Indian Brides' Mass Virginity Test Draws Criticism

Mass Weddings Are Common Among The Poor In India
Mass Weddings Are Common Among The Poor In India

Reports that a group of 450 Indian brides-to-be were made to undergo a virginity and pregnancy test ahead of a mass wedding, has prompted criticism from a major women's advocacy group.

Last week, the group of women were preparing for a ceremony in a village in Madhya Pradesh, when they were apparently forced to take the test. The BBC reported that several of the women said it was shameful and humiliating. State officials deny however that virginity tests took place, rather these were pregnancy tests to ensure the marriage was a genuine one rather than a sham to get free wedding gifts worth £70.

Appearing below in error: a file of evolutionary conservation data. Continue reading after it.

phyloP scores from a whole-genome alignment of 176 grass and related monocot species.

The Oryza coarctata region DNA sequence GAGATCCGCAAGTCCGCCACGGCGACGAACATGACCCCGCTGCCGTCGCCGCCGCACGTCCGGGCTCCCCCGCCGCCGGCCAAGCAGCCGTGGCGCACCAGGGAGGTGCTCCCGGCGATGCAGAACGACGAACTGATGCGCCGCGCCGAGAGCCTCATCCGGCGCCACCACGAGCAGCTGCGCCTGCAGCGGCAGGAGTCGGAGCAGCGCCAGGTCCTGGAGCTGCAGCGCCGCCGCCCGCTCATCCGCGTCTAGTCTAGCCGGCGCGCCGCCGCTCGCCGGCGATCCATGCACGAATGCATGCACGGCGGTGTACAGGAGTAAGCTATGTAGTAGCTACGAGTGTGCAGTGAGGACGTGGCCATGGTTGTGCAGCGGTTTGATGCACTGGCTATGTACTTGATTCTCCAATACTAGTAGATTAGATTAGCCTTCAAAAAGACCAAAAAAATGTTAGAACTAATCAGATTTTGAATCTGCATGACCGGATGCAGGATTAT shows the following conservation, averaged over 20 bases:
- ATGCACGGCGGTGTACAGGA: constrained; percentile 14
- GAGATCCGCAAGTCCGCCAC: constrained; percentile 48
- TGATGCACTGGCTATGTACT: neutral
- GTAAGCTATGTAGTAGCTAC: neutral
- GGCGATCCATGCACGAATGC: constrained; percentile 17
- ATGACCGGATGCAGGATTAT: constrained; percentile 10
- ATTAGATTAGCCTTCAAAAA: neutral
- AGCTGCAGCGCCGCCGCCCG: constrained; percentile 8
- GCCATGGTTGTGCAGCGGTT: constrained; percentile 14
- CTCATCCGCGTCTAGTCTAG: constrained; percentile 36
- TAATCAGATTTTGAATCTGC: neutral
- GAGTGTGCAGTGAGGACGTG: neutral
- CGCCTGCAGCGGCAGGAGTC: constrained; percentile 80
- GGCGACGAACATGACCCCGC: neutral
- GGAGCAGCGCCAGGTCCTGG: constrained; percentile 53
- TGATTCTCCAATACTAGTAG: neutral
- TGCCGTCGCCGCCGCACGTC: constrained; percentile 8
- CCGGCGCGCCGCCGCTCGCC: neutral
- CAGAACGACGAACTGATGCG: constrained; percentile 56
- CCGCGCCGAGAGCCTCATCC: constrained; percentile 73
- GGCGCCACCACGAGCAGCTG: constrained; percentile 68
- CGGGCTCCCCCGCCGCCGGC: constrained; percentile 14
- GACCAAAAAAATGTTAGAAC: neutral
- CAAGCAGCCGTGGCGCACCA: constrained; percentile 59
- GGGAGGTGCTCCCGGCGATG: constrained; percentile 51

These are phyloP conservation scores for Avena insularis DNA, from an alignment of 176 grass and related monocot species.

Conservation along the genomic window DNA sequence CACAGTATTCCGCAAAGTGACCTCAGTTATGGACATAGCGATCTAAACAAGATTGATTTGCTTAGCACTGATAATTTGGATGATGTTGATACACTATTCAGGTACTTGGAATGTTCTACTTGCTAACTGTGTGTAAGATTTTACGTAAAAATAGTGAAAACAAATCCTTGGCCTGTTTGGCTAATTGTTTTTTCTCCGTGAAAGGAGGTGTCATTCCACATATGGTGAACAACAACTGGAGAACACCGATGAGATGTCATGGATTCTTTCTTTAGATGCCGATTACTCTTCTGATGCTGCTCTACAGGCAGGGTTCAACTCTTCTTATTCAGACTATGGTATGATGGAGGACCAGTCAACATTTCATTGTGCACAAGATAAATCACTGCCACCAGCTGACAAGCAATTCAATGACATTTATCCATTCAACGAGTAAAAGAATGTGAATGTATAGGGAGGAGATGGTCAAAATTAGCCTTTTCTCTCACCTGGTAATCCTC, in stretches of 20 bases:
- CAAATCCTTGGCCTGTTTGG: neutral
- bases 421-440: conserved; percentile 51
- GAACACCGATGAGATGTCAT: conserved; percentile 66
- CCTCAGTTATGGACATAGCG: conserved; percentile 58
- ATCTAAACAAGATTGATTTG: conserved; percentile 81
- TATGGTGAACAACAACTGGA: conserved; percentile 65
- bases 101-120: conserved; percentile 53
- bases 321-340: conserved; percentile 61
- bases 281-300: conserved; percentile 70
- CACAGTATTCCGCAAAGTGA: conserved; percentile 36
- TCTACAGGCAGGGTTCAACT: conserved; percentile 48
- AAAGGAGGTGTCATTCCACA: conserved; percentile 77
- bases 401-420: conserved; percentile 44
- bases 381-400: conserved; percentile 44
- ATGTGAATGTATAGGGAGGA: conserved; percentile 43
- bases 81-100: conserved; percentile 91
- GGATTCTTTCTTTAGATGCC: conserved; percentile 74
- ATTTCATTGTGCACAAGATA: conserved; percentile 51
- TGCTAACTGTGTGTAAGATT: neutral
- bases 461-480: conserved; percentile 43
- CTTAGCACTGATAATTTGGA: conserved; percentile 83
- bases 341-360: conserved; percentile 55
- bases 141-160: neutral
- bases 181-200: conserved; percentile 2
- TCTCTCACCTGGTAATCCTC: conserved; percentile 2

Of the 450 women, nine were found to be pregnant.

"Such a shameful act where girls had to reportedly undergo tests to prove their chastity to avail the government's financial aid were sinful and could not be tolerated in a sane society."

Girija Vyas, India's National Commission for Women

Local legislator Gita Uike (BJP) who was present at the mass wedding, has called for greater clarity on the tests that can be carried out on brides at mass weddings, according to India Today.

Mass weddings may seem like a strange concept but for poor women in India, it is a government scheme in Madhya Pradesh that helps women to get married without the constraint of dowry. It was started in 2006 by Chief Minister Shivraj Singh Chauhan to help the poor as well as other disenfranchised women in India such as the widowed and disabled.